While it is easy to blame the parent company’s insolvency for Stereo’s demise, its collapse does follow a trend which has seen the blockbuster travelling festival model slowly unravel over the last decade. “The main takeout from this is that all these festivals were relying on huge capital injections over the last few years for survival,” Lees says. “Whether it was from C3 in the case of Big Day Out, Michael Gudinski [and Mushroom Group] in the case of Future, the creditors in the case of Soundwave or the SFX purchase in the case of Stereosonic.”
Why have we stopped going to mega festivals?
In the days following Stereosonic’s collapse former Soundwave promoter AJ Maddah tweeted that it “increasingly feels like people don’t want to go anywhere.” But Australia still has a very healthy festival market with established events such as Splendour in the Grass, Falls Festival in Lorne, Meredith Music Festival, Golden Plains and Groovin’ The Moo routinely selling out. While comparing these events can be like weighing up apples and oranges, looking at what makes them successful provides a fascinating insight into the future of Australia’s festival market.
So what do these smaller events offer that their larger counterparts could not?
#1 LOCATION, LOCATION, LOCATION
Mirroring patterns in the UK and the US, destination festivals have become increasingly popular in Australia. Our most successful events now offer punters an immersive festival experience that generally places just as much emphasis on the experience as it does the line-up. And while destination festivals haven’t always been a guaranteed success, as Peter Noble told FL in March, they function on a much safer economic model.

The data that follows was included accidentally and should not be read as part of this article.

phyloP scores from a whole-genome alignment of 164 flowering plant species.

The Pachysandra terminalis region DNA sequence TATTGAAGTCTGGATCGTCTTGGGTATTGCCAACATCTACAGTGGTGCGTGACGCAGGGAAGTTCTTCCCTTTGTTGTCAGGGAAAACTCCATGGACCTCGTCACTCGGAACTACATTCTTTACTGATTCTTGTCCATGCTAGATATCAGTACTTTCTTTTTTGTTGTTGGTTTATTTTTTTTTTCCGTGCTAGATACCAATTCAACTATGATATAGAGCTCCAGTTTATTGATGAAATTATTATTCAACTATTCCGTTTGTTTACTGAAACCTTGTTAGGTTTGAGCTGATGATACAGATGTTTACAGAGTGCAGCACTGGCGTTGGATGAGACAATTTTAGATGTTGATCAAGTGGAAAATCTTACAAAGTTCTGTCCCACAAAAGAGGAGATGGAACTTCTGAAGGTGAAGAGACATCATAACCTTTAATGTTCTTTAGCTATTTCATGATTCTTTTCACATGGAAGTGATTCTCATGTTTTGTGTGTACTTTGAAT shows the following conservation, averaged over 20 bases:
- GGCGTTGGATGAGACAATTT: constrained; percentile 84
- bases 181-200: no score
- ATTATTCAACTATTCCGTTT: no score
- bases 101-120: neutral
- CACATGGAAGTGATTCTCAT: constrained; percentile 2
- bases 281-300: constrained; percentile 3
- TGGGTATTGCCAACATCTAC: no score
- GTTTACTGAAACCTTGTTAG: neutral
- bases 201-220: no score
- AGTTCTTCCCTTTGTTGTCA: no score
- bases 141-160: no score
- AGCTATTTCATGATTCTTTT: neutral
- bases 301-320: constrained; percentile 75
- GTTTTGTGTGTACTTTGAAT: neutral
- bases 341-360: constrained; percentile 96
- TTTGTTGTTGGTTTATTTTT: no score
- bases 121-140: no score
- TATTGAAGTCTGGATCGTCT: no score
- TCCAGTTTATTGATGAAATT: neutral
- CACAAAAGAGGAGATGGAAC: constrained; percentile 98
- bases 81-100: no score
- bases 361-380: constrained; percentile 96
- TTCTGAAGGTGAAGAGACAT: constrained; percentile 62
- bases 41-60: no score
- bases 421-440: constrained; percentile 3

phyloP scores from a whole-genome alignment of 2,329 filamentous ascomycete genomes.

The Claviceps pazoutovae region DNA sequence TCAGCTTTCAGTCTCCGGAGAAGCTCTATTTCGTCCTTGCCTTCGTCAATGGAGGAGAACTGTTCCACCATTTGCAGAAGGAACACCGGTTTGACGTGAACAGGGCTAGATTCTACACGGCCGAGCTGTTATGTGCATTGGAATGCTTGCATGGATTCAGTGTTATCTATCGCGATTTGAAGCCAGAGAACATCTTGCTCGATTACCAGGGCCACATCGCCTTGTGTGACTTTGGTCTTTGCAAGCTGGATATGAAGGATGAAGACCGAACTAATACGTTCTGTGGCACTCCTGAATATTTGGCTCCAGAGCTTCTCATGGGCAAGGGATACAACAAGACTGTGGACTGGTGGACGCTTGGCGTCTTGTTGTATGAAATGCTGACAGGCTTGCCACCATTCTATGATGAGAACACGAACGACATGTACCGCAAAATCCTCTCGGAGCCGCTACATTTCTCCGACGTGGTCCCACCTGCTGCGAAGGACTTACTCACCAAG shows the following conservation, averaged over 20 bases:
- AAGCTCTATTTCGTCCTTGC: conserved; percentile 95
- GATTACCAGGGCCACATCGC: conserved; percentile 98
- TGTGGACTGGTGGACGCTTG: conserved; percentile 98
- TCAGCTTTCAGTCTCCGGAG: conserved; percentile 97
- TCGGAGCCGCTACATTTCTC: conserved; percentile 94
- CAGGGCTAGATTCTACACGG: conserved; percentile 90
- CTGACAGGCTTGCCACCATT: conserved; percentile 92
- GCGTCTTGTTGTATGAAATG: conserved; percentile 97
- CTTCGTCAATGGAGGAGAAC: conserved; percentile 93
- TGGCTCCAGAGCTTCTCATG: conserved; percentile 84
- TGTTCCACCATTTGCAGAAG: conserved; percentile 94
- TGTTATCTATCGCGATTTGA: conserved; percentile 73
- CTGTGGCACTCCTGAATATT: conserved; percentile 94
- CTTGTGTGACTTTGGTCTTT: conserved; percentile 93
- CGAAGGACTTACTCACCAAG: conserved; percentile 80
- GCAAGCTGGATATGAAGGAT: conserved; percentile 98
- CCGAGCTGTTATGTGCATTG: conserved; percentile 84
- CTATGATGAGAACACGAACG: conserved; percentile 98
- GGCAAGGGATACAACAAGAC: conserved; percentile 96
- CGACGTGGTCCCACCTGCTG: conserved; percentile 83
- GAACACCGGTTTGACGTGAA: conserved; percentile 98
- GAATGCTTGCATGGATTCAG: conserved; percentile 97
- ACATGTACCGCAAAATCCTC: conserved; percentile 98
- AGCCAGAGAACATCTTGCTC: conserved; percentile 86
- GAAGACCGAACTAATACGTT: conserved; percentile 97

“If you look at the destination festivals like Falls, Splendour, Woodford, many many others – they own all their sites [so they are] able to get multi income streams and build their sites and make the festival experience,” Noble said. This means that not only can they shape a more bespoke punter experience, they are less likely to be financially devastated if there is a drop in ticket sales. “The big festivals are hungry beasts that churn through talent and require massive audiences to underwrite them,” says Lees, “Events such as Bluesfest, Splendour and Meredith really have much smaller cost structures and require much lower attendances for survival.” Which brings us to the next point…
#2 WE DON’T WANT TO PARTY WITH 50,000 OF OUR CLOSEST FRIENDS
At its peak Big Day Out was commanding crowds of 60,000 in Sydney and Melbourne. For scale, Laneway Festival has a capacity of 12,500 punters in Sydney while Groovin’ The Moo – which attracts up to 40 percent of its audience from capital cities – sits around 15,000 in Maitland and Bendigo. Despite their success neither event has any plans to expand much further.
In 2014 Groovin The Moo co-founder Steven Halpin told the Newcastle Herald: ‘‘We are not going to try and increase capacities or make extra stages or book bigger bands, we’re at a good level.’’ Laneway’s Danny Rogers says making only incremental changes to capacity over the years has been integral to his event’s longevity. “Our break evens are low – they are not tiny, but they are low compared to these huge events which to break even you have to sell 25,000 tickets. If that was me I would be fucked. I would be out of business like everyone else five years ago. Because who can pull that off every year in the market we are in?”
#3 IT’S NOT ALL ABOUT THE HEADLINER